echo -e "\tCONTINUING, temporarily changing filename for move [$tmp_file]..."

        # First, change the suffix so the file is no longer picked up by the script
        mv "$file" "$tmp_file"

        # Second, perform the move operation
        mv "$tmp_file" "$dest_dir"

        # Third, once the move is over, rename the file back to its original name.
        mv "$dest_dir/$tmp_file" "$dest_dir/$file"

        echo -e "\tCOMPLETE, file moved to [$dest_dir/$file]"
done

Tips

  • DRIVES - the list of UUIDs I mount my drives under /mnt - I think this can be optimized out by just addressing the drives directly under /dev/drives/by-uuid/[UUID] - I just haven’t made that change yet.
  • /mnt/chia-tmp is my NVME-based RAID-0 setup where I plot to.
  • Plot byte size of 115000000000 is my arbitrary “round up” of the 108xxxxxxx byte size that XFS was listing my existing plots at. I added some slop in there.
  • I execute this as a cron job so many parallel moves can be executed at the same time - if you wrap this entire script in a while true, you could just run it from the command line BUT then all moves will be sequential instead of parallel.
2 Likes

I have a bit different script - I’m using Mad Max as a plotter with option - dest dir.
So my script checks free space on dest dir. Than starts madmax with specific number of plots.
Than continue with next destination.

Here is the sample:

PLOTSIZE=108900000000
DIRSIZE=$(df --output=avail -B 1 "/chia/dest" |tail -n 1)
USABLESIZE=$(( (DIRSIZE / PLOTSIZE) ))
sudo /home/chpt/chia-plotter/build/chia_plot -n $USABLESIZE  -r 8 -t /chia/tmpdir/ -2 /chia/tmpdir2/ -d /chia/dest/ -f XXXXXXXXXXXXXXXXXXXXXX
1 Like

If my target drives were fast enough to pickup plots quickly, I would totally use this - unfortunately all my destinations are SATA drives and writing a plot file out can take 10mins - I don’t want to block the plotter (bladebit) and want it to just work as fast as it can because it pegs every core @ 100% of my 80-core Poweredge almost the entire time it’s running.

Thanks for posting your script though so we can learn some bash tricks from each other! :slight_smile:

I would still look at cron as just a different way of using sleep command, and starting mv in a slightly different way (through multiple instances, what can be done in the main script by splitting it into two parts and pushing that mv process to background).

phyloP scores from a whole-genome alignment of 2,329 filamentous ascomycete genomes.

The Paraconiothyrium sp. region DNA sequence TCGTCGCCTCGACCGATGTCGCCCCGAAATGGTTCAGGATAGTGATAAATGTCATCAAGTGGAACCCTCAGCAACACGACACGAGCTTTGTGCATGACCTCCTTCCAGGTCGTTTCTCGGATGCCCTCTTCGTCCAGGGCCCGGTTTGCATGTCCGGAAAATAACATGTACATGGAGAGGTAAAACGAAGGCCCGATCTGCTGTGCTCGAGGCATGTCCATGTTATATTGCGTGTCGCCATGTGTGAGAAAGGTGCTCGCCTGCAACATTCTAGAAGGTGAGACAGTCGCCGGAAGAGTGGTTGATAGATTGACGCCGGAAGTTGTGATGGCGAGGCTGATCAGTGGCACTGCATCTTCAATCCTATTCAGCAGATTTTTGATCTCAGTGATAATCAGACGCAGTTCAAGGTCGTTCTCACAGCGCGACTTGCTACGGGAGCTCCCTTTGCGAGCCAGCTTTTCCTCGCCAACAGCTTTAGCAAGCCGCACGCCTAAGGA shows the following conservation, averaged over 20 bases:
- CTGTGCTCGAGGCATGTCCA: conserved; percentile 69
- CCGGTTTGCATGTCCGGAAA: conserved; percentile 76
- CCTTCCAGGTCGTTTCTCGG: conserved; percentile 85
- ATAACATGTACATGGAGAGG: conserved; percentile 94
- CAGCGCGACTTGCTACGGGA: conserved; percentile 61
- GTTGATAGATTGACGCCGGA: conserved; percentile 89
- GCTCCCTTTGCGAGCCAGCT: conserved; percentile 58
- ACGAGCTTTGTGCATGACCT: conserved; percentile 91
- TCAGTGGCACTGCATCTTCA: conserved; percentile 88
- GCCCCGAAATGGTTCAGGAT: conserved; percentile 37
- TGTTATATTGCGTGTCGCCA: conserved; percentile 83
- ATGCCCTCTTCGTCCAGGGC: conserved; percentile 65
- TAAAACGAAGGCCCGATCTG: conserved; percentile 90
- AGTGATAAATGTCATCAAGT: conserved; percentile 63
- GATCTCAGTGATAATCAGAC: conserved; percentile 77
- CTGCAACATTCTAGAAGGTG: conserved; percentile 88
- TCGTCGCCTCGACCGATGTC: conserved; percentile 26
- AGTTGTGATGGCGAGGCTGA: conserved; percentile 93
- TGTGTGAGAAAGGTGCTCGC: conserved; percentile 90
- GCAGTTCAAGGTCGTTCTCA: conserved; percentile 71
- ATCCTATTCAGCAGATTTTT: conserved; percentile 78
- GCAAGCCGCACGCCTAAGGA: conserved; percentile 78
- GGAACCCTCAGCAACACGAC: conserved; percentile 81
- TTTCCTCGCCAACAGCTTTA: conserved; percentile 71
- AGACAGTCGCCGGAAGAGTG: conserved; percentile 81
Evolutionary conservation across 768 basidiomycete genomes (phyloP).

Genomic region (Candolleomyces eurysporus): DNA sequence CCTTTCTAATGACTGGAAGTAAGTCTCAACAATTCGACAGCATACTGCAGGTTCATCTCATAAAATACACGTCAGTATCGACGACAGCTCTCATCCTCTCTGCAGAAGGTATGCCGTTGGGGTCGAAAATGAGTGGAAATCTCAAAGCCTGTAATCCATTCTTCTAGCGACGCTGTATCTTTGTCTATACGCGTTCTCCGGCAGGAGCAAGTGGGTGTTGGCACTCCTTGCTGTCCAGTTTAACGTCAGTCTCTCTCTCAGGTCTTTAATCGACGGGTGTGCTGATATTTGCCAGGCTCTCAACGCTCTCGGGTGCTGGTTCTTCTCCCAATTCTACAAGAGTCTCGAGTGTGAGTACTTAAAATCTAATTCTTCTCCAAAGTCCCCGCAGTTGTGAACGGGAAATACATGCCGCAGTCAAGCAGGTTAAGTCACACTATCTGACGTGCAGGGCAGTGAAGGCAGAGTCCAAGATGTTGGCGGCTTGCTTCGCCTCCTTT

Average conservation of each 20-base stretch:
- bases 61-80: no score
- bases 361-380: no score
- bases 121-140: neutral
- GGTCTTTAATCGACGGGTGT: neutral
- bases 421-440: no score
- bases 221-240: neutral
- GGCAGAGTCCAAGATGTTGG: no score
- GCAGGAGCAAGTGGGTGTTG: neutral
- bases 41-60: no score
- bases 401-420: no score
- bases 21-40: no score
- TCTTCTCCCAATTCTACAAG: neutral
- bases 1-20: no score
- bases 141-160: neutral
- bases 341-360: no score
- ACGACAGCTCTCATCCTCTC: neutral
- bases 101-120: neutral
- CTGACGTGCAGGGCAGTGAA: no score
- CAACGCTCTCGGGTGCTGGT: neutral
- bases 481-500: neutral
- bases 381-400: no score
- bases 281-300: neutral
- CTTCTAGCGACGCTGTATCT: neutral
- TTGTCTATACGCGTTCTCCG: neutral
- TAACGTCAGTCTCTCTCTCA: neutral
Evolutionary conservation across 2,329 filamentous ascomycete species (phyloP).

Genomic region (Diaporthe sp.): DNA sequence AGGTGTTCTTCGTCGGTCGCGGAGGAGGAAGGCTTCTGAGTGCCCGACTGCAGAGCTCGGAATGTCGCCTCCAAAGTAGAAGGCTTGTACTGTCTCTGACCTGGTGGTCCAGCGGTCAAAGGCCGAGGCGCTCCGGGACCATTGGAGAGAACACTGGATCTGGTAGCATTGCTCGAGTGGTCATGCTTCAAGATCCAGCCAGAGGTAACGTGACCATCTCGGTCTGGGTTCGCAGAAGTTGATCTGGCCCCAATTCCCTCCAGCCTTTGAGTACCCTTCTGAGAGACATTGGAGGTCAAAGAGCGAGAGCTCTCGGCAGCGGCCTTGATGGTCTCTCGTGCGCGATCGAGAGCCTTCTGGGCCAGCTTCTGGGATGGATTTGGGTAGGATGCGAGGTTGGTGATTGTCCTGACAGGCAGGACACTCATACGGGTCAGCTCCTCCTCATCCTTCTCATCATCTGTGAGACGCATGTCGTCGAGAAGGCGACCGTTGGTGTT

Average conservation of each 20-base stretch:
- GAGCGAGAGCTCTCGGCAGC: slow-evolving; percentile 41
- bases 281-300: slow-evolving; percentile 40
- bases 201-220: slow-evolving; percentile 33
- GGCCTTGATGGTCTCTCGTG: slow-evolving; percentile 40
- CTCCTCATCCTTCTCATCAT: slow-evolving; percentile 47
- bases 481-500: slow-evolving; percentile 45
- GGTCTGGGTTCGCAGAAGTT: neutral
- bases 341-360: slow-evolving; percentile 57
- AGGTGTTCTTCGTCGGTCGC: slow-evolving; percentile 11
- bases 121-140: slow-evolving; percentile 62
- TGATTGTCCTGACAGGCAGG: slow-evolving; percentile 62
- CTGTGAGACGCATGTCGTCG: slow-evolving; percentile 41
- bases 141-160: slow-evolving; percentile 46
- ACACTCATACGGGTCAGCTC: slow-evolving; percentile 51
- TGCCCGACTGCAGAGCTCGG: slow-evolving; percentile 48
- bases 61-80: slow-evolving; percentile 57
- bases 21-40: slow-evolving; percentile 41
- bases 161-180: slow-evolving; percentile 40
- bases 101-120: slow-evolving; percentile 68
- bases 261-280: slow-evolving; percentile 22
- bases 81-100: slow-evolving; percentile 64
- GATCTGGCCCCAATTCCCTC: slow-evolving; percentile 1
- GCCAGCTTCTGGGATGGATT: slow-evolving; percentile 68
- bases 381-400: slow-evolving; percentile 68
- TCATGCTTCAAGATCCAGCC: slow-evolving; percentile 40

First, I would modify your mv to be three stage process (e.g., move-it.sh):

  1. mv your plot to a parallel folder to tmp (thus your tmp plot folder is clean)
    1.1. from /mnt/bbit/tmp
    1.2. to /mnt/bbit/moving-dstX
  2. mv your plot from that parallel plot to a parallel plot folder in the destination drive (thus, your harvester doesn’t see this plot)
    2.1.from /mnt/bbit/moving-dstX
    2.2. to /mnt/dstX/moving
  3. move your plot to the final destination
    3.1. from /mnt/dstX/moving
    3.2 to /mnt/dstX/plots

Of course, you could also rename that file to something like *plot.rkalla-dstX. Although, as indicated above, I would make as many of those bbit moving folders, as you have destinations. This way, you could easily check whether a file is being moved to a given dst folder, and select the next folder in your script.

What you gain here is that the minute the new move-it.sh will pick up that plot (in #1), your tmp folder doesn’t need to be checked for plots that are being moved. Also, until the last mv (#3) finishes, your harvester doesn’t see that plot. (Both operations (#1 and #2) are instantaneous, as that is just file handle change.

You should start that move-it.sh to run in the background, i.e., it will not block your main script. Once you call that script, you can do your standard sleep command, and loop around. This would be more or less equivalent to running multiple instances of your current script from cron. My take is that it would be a cleaner solution, as your single instance could do better to select which drive is the next, or how to fill your drives (e.g., just two at a time, so you can swap those, while script is pushing to the next two, etc.).